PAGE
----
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The first true robot tractor

Machinery Guide: The Greenbot autonomous tractor hits the market

Complete automation may well be the dominant focus of ag machinery design in the coming decades. We’ve already seen various levels of robotics introduced into conventional equipment, and a few limited-use autonomous machines have appeared. But no company has yet been willing to offer fully autonomous, market-ready tractors for general field duties — until now.

In November, the Dutch Power Company, based in the Netherlands, introduced its Greenbot fully autonomous tractor at the Agritechnica machinery expo in Hanover, Germany.

Dutch Power has supplied components for a variety of automated agricultural systems offered by other companies in the past, but the Greenbot is a fully in-house design.

“We’ve developed it in two years,” says Peter Mouthaan, company CEO. “One year of developing and building, and then testing one year. Now this is the production version.”

The Greenbot hits the market with a 120,000 to 150,000 Euro price tag (i.e. about C$170,000 to C$213,000).

The model on display at Agritechnica was a fully optioned version and was already sold to a Dutch farmer, scheduled for delivery right after the show ended, after which it would go straight to work on the farm.

Hydraulic SCV valves, three-point hitches and a PTO are all available on the Greenbot.

Hydraulic SCV valves, three-point hitches and a PTO are all available on the Greenbot.
photo: Scott Garvey

For power, the Greenbot relies on a 100-horsepower, 3.4-litre Perkins diesel engine, with the drive flowing through a hydrostatic transmission to a four-wheel drive system. Four-wheel steering makes the little tractor very manoeuvrable. A category I, three-point on the front and category II hitch on the rear along with a PTO allow it to handle a variety of equipment. Mouthaan adds there is also some flexibility in how the tractor can be configured, allowing it to be tailored to specific needs.

The Greenbot doesn’t even have a standard operator’s station, although it can be driven by radio control, just like a kid’s RC toy.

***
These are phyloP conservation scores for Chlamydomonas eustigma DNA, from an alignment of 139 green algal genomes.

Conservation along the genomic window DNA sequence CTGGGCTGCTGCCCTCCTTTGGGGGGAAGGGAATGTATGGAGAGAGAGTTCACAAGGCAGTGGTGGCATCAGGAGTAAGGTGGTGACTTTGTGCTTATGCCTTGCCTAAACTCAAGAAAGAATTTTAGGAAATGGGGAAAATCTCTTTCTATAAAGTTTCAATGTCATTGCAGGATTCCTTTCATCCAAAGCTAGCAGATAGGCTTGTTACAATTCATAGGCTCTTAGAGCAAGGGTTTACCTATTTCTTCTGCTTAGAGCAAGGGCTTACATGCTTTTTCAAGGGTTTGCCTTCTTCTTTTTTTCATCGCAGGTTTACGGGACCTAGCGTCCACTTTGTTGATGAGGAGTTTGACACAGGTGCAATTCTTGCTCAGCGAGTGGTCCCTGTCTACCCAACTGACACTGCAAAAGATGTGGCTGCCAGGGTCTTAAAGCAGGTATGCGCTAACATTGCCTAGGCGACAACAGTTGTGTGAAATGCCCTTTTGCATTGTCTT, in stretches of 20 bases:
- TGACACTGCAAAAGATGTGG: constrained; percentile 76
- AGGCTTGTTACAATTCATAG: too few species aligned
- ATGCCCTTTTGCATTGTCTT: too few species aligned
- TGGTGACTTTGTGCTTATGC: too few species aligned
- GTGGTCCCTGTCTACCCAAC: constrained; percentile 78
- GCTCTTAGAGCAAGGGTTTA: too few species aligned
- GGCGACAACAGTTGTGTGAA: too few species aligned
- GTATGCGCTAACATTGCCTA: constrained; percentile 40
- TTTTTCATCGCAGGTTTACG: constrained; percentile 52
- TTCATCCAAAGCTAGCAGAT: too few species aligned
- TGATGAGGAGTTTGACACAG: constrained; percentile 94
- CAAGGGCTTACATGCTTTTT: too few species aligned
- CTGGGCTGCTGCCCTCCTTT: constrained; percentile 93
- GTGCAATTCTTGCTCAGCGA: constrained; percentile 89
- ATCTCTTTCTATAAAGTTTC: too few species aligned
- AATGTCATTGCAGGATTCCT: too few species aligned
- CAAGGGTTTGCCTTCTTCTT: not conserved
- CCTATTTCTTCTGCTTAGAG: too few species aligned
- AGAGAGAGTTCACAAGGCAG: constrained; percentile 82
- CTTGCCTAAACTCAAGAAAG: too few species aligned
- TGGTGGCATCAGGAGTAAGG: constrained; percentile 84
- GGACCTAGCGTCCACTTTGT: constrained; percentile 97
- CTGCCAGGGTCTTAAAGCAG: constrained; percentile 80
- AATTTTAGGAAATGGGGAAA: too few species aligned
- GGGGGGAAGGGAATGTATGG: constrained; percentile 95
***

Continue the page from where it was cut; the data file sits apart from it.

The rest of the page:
General field duties get programmed into its onboard computer, allowing it to follow a field map or figure out its own way to complete a job.

“We have three ways to implement it,” says Mouthaan. “We have teach and play back, so you can do it with radio controls. You can put a (GPS) map inside that you make on your computer. You can also go to the field and let the machine go around one time and then say, OK, optimize itself.”

If the tractor encounters an unexpected obstacle, its built-in safety system immediately stops it. Then a text message is sent to its owner alerting them to the problem. The company’s description of the process claims safety was a “major consideration” during development. And the result, they say, is an automated tractor that operates even more safely than anything under the control of an experienced driver.

Although the tractor’s small 100-horse-power engine and 3,150 kilogram total weight makes it a relative lightweight, its autonomous function means it doesn’t need to stop for lunch breaks or shut down at night. Working 24 hours a day, even with a relatively small implement, the tractor could cover a lot of ground. It comes with a standard 85-litre fuel tank, but an additional tank can be installed to keep the little tractor busy for extended hours without stopping.

“It’s doing 80 per cent of your standardized work when you go to a field,” says Mouthaan, noting  farmers who have tried it eventually warm up to the idea of a driverless tractor.

“At first they’re a little bit scared,” he admits. But then they see it working and they say, ‘Ah, it can do this for me. It can do that for me. It will make this easier.’”

Many visitors to the company’s display at Agritechnica apparently saw the Greenbot’s potential too.

“They’ve asked us to build a 200-horse-power model,” Mouthaan says. “But we’ll start with this one.”

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CG Machinery Editor

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